Polymorphic associations are very simple, as are many-to-many associations. When you blend the two, it’s not nearly as simple. Since there isn’t a working build-in mechanism for many-to-many polymorphic associations.
Here’s a quick demo of what happens if you try to set up a traditional has_many :through association with a polymorphic association. I also show how to set things up so you can get the associated objects.
I had several requests in UserVoice to provide a Many to Many tutorial in Rails. This is a demonstration of how to put together a “has and belongs to many” association and a “has many through” association.
This is somewhat basic to Ruby on Rails, but important if you need to associate different models.
Not only can you find a single record by calling find_by_id, you can find multiple records by providing an array of ids.
User.find_by_id([1, 12, 55])
# Returns 3 User objects with ids of 1, 12, and 55. If any isn't found, then RecordNotFound is raised.
2. Locking database records
If you have multiple processes that may update the same record (like incrementing a counter), then you may run into a problem where they both pull the record when the counter = 42. They each update the counter to 43 and save the record. This results in a deviation from reality of 1.
I’ve been trying to read more code lately and figured that I’d be best served by reading code I use frequently. Here are some notes of things I gathered from reading the ActiveRecord base.rb file. [click to continue…]
I just started building a new Rails application in version 2.3.4. One feature that I thought was particularly handy is the data seeding that is now built into Ruby on Rails.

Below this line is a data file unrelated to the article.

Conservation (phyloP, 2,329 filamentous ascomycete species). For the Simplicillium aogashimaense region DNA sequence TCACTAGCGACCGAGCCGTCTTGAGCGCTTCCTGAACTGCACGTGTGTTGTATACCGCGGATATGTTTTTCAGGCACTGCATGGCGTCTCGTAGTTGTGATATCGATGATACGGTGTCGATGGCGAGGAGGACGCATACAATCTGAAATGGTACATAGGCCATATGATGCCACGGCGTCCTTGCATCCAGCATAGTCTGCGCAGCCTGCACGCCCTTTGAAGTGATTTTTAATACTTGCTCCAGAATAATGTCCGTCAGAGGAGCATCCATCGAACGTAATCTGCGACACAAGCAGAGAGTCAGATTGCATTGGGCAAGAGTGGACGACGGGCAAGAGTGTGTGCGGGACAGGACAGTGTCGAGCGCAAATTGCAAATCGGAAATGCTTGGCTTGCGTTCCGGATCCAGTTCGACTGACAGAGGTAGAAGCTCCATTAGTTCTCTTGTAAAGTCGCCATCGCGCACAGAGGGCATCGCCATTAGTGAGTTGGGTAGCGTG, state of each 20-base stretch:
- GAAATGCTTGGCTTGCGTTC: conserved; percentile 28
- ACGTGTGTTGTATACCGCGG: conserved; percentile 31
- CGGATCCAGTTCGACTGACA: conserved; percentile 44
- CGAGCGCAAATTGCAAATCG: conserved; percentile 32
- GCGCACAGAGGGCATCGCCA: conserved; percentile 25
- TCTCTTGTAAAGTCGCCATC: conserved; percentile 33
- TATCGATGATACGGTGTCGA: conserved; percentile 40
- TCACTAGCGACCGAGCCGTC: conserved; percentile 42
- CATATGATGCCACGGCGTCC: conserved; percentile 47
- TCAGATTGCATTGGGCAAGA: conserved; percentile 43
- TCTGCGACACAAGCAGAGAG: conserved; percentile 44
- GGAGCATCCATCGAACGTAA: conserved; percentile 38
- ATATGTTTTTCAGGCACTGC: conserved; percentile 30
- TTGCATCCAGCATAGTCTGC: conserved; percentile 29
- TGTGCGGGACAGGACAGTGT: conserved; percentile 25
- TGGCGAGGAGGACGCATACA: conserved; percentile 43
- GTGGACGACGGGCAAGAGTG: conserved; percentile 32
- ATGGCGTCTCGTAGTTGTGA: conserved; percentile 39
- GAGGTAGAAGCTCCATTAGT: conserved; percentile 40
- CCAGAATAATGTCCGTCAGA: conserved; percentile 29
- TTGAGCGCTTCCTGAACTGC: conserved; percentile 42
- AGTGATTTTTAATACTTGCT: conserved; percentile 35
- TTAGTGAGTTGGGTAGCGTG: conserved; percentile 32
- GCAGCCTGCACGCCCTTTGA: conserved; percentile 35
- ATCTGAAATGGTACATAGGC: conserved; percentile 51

Before this feature, you would have to do one of two things. You could seed your data in your migrations. The problem with this approach is that it clutters up your migrations, and can make for more brittle migrations. It also may or may not propagate to your test database when you run your tests, meaning that if you’re counting on it, it may not bee there.
Your second option was to create fixtures and a rake task to import the fixture data into your Rails application. The problem with this is the need to create multiple related objects across multiple files to make all of your data match up, which can create maintenance problems.
So, without further ado, here is the solution now included in Rails. You simple create a file at db/seeds.rb and place ActiveRecord create calls in the file. Here’s an example seeds.rb. [click to continue…]
One of the most powerful aspects of Ruby on Rails are the associations we can create between two classes. It is immensely convenient to be able to call person.posts rather than doing a SQL statement to find all of the posts with a person_id of X.
Sometimes, we have instances where the associations could be with multiple classes. For example, if we have a Page class that can be associated with an HTMLAdvertisement or an ImageAdvertisement. In that case, we really want to be able to call @page.advertisement to get the advertisement. This is where polymorphic associations come in.
Polymorphic associations allow us to associate a single attribute of the class to any number of specified classes. Here are the Page, HtmlAdvertisement, and ImageAdvertisement models:
A lot of new Ruby developers I’ve worked with have seen the symbol notation—starting with a :— and have been confused by what a symbol actually is. There is a lot of information out there that is confusing as well. Here’s a brief rundown of what symbols are and how they are used.
I saw a t-shirt at Mountain West RubyConf this year that said “Rails Developers do it with Models.” Of course, they were talking about the classes we use to access the database. In fact, in Ruby on Rails, when you think of your data, you usually think of Models, not the database. The database is more a mechanism for remembering the data when you’re not using it.
Let’s look at one of the files that were generated in Part I. This file is where the model for our blog’s posts are defined. [click to continue…]